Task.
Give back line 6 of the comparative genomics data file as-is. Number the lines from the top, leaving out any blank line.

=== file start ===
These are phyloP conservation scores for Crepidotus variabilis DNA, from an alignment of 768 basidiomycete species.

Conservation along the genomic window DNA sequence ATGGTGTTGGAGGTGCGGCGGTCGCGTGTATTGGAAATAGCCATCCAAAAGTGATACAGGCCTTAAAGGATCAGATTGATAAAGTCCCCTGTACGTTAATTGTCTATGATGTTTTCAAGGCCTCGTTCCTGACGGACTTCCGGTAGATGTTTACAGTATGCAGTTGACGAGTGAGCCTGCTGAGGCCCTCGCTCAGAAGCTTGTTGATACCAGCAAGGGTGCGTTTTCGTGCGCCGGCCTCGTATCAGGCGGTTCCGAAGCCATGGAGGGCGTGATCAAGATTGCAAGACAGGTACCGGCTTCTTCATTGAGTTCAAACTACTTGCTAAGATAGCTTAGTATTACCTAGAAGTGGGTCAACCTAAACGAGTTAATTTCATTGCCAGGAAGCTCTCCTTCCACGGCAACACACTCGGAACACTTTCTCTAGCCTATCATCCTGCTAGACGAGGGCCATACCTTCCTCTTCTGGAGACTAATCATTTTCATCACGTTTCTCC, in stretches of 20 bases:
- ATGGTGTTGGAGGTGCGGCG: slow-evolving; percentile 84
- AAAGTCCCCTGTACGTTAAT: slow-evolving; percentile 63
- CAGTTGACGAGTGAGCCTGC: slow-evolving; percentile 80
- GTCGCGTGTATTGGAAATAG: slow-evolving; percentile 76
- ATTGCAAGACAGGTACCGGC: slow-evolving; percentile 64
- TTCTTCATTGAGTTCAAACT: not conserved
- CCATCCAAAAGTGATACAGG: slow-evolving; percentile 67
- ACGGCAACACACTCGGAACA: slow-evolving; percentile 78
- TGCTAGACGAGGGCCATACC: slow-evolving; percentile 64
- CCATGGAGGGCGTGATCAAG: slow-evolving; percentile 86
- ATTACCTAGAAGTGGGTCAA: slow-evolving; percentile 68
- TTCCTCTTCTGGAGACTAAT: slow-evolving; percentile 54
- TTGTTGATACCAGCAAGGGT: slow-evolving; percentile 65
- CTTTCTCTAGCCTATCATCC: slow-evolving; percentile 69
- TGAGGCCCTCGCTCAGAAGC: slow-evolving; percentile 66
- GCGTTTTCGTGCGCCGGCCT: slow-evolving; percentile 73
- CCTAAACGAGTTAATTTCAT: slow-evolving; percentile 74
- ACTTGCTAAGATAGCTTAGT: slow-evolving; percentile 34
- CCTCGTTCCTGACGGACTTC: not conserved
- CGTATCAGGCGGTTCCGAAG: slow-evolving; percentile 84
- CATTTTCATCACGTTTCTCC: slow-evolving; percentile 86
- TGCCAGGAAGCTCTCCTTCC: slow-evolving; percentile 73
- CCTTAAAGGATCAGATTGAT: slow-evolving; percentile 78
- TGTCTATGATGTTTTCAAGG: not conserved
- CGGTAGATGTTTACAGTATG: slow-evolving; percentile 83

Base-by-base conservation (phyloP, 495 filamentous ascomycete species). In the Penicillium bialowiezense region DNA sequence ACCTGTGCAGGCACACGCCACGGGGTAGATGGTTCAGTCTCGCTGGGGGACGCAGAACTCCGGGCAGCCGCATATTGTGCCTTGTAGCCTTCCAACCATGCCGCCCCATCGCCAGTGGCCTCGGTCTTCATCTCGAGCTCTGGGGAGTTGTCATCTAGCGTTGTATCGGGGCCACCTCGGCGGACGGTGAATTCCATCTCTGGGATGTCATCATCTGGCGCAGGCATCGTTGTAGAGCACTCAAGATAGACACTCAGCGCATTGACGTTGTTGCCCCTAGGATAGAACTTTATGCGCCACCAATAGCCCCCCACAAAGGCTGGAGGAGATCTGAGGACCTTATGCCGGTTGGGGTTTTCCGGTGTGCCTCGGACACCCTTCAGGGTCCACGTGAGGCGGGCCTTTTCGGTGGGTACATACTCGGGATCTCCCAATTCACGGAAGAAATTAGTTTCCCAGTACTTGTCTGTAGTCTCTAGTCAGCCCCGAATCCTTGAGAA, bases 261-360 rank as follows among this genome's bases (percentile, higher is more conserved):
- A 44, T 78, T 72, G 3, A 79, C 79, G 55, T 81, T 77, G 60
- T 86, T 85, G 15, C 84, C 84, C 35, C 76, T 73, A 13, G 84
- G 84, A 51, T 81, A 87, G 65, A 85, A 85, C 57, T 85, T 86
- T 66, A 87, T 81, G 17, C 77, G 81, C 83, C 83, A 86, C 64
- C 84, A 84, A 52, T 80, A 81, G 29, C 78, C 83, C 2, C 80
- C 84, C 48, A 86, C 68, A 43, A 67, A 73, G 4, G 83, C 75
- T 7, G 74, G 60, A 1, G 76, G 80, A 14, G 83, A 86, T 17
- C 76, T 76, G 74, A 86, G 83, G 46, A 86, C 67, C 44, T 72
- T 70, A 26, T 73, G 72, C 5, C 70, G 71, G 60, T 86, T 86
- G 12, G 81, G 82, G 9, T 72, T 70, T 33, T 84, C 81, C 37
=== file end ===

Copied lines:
- GTCGCGTGTATTGGAAATAG: slow-evolving; percentile 76